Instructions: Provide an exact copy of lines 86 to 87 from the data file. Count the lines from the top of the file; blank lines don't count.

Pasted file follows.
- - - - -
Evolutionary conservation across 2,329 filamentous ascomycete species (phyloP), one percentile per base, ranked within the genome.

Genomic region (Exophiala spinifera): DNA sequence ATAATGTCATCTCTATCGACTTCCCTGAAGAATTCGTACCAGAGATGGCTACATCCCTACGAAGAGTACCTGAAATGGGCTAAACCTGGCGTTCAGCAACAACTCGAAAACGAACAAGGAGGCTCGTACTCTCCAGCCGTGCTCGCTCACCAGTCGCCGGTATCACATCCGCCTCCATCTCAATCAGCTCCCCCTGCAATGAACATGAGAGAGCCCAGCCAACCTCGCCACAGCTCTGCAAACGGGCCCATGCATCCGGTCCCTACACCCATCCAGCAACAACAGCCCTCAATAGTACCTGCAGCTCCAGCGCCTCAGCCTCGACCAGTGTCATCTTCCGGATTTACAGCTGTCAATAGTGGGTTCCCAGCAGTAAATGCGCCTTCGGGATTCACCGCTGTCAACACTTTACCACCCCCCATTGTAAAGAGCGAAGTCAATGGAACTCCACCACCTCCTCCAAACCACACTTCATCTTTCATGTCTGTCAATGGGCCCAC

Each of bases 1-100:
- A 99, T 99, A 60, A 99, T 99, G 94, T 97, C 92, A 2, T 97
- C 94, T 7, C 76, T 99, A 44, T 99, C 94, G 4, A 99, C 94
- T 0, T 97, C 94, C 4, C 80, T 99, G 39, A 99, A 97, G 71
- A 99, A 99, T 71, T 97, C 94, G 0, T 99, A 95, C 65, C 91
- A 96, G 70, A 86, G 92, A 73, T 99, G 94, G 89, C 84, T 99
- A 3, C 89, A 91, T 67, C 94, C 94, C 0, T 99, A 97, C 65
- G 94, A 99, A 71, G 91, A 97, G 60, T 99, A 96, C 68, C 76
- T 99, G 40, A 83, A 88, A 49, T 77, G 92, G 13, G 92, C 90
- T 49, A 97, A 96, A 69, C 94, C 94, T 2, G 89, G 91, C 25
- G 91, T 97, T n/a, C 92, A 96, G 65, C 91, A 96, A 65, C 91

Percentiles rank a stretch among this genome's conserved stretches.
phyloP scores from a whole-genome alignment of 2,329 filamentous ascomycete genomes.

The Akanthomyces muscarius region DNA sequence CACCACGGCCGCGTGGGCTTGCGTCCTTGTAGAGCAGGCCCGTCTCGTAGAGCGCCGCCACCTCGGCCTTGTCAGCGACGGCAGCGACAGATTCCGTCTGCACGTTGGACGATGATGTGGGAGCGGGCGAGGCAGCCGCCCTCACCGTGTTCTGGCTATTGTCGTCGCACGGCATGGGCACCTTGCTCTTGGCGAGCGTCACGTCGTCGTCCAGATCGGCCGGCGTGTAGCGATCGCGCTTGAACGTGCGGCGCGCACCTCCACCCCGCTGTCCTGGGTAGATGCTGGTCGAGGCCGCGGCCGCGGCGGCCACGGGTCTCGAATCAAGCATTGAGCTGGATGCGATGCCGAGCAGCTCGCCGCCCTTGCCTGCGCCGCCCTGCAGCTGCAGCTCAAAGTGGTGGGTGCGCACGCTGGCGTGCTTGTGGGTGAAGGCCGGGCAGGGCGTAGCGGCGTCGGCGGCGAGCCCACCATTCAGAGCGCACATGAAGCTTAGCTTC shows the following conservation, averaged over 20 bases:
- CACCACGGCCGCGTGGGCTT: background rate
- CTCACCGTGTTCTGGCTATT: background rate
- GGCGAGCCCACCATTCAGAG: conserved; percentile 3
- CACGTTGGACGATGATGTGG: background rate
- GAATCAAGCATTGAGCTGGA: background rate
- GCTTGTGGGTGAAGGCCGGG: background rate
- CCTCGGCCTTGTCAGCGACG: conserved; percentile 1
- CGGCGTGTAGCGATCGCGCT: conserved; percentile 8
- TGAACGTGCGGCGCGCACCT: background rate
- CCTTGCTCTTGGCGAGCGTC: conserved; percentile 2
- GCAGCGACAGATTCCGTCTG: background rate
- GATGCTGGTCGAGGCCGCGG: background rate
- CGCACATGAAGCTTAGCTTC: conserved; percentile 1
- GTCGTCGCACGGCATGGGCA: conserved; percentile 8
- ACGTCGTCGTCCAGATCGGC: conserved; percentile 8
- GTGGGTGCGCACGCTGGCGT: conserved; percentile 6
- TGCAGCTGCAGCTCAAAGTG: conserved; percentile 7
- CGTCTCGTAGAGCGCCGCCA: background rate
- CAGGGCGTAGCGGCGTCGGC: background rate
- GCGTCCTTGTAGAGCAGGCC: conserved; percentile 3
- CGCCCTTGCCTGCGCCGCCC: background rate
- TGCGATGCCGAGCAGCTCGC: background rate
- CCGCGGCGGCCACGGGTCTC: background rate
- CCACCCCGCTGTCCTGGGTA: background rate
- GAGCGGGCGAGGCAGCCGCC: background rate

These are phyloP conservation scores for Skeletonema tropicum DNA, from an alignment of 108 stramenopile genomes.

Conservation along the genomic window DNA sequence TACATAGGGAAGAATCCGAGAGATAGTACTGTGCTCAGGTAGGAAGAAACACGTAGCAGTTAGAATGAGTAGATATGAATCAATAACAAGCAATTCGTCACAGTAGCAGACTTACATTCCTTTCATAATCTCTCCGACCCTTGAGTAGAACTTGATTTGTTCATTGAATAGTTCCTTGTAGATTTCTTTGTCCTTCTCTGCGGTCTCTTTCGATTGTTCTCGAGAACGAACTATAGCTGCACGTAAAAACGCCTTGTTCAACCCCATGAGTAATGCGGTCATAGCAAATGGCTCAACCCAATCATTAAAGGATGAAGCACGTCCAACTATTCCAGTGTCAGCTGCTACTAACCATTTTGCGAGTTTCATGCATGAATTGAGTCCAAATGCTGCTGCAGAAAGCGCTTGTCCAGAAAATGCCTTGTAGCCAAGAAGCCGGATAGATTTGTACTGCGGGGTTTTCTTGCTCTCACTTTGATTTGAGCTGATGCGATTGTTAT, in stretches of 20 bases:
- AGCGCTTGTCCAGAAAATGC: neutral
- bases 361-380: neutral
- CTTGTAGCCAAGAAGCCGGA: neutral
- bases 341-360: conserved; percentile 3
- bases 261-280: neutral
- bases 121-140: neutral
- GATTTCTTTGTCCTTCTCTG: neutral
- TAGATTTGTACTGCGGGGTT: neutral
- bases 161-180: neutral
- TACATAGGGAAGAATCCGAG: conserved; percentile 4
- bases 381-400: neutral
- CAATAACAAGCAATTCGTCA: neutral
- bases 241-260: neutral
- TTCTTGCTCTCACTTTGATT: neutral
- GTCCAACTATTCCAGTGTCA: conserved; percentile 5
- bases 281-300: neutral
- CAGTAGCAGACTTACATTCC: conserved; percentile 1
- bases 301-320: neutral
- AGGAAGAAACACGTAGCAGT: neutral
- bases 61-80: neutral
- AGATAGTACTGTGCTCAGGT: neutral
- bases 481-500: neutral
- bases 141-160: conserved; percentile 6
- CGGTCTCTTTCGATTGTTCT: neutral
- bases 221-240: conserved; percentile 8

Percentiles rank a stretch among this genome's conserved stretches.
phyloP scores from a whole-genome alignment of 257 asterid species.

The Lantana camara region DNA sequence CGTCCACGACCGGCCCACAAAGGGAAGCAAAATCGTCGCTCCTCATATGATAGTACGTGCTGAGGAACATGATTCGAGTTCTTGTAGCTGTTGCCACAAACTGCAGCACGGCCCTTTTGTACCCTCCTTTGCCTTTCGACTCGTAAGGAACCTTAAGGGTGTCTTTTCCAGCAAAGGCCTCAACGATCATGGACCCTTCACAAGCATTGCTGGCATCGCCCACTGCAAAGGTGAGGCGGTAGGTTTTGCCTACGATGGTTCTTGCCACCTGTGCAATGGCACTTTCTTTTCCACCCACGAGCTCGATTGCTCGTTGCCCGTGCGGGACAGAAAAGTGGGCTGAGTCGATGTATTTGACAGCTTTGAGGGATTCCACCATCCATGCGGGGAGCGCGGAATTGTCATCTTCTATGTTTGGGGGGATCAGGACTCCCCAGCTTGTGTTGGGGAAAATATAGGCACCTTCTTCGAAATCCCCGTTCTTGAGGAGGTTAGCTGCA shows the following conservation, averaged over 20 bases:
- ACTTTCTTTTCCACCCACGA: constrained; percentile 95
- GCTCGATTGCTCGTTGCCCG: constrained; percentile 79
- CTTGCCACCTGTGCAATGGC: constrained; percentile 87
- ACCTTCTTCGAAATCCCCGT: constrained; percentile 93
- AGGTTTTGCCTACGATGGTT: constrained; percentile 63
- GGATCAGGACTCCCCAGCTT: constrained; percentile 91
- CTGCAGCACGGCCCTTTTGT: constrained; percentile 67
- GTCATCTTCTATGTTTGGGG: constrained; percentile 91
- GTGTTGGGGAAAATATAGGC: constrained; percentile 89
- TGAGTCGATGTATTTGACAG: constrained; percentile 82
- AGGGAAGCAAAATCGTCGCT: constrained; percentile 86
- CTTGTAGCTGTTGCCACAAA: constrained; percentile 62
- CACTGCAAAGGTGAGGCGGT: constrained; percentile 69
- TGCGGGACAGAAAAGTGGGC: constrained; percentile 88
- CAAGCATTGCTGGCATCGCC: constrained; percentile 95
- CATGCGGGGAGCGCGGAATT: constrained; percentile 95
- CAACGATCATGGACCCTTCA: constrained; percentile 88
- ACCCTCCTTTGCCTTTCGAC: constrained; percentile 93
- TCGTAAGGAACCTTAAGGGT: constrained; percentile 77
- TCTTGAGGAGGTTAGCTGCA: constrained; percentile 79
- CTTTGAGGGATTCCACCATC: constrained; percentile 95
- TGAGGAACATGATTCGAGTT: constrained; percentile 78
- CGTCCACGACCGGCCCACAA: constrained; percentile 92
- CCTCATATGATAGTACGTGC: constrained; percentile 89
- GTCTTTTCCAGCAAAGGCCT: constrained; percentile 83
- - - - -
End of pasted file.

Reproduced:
- CAAGCATTGCTGGCATCGCC: constrained; percentile 95
- CATGCGGGGAGCGCGGAATT: constrained; percentile 95